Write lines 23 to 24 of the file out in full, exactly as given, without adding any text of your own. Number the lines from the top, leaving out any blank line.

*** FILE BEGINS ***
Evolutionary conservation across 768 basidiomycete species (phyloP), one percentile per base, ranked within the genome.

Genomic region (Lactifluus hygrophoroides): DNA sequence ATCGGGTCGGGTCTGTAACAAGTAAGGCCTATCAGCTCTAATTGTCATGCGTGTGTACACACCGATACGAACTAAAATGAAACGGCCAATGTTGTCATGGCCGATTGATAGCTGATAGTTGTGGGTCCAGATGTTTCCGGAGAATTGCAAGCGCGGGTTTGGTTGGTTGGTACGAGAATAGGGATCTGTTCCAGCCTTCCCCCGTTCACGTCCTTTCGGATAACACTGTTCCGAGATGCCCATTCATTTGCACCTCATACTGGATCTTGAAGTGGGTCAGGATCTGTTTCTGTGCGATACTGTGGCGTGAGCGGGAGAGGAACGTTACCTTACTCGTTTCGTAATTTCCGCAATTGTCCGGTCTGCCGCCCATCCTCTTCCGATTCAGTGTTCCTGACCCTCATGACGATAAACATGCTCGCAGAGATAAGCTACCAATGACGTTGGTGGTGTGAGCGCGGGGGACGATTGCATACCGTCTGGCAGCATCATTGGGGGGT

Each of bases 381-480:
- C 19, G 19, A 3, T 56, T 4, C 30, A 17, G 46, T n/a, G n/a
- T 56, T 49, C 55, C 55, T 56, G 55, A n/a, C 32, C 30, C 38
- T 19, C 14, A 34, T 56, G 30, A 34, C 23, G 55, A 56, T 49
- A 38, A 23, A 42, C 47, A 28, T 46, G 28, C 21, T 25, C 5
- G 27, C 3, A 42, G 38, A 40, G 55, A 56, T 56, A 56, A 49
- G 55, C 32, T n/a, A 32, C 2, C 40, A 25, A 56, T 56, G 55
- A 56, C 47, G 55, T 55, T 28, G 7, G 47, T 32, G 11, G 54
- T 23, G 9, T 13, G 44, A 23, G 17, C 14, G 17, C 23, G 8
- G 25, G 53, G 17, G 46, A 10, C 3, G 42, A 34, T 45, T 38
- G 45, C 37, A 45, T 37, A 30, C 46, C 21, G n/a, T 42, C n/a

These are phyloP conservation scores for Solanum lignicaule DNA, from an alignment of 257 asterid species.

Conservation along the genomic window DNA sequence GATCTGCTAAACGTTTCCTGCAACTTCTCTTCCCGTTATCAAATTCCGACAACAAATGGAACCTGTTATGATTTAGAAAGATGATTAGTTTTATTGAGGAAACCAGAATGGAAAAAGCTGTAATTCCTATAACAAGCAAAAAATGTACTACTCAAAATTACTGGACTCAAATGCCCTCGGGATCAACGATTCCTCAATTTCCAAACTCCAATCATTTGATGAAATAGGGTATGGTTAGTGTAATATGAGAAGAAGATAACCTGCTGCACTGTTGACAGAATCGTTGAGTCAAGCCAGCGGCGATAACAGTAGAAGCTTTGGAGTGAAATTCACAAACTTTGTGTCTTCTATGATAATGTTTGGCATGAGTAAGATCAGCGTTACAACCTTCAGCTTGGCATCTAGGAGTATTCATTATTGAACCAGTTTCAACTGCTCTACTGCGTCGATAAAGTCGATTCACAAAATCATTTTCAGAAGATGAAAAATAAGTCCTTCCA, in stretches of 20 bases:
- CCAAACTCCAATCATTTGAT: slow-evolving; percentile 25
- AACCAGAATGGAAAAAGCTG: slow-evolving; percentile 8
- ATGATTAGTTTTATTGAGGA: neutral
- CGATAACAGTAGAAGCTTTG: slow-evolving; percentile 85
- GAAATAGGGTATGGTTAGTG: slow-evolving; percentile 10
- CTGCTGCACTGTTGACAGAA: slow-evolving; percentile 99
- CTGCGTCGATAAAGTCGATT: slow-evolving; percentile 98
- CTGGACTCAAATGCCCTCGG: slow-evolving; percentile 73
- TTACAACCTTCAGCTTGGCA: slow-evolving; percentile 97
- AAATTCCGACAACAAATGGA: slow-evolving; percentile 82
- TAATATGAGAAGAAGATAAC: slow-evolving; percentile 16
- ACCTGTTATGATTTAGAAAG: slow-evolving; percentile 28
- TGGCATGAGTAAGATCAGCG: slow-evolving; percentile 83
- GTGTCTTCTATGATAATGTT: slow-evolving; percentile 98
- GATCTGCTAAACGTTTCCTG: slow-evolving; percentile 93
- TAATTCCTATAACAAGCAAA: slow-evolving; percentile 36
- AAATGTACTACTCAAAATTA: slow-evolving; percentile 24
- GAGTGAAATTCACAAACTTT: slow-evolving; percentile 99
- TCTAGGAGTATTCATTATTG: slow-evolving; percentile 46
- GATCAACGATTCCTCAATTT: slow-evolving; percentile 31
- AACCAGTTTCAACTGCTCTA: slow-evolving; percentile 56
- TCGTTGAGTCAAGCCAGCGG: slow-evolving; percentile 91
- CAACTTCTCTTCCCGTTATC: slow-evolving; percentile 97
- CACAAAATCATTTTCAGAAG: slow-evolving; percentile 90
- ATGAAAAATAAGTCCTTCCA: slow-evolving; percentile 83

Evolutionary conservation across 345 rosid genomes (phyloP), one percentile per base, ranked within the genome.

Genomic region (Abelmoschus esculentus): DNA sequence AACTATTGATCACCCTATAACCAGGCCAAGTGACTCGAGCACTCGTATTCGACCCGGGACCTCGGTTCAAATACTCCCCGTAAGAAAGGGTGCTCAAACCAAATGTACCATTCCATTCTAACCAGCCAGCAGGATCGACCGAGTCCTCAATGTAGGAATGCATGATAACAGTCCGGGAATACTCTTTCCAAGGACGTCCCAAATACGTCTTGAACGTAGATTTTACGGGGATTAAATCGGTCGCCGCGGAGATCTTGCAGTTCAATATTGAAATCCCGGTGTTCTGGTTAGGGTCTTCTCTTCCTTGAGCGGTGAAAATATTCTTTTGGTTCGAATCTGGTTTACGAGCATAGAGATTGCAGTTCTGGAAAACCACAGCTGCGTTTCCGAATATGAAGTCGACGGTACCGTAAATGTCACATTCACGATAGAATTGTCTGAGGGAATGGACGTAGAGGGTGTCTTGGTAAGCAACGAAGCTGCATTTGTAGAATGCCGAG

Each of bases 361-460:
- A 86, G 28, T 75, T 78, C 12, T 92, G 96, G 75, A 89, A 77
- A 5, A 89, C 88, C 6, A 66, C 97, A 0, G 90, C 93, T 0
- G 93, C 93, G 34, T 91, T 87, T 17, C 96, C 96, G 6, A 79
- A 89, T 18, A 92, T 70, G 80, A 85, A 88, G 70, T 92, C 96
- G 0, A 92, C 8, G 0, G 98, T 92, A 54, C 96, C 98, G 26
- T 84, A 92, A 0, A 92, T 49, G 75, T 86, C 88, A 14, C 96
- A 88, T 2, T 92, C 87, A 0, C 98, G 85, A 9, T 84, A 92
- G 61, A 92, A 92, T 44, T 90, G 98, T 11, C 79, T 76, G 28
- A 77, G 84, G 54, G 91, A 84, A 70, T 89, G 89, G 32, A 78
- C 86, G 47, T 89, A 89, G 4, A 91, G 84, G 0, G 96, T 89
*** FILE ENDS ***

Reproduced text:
- CTGGACTCAAATGCCCTCGG: slow-evolving; percentile 73
- TTACAACCTTCAGCTTGGCA: slow-evolving; percentile 97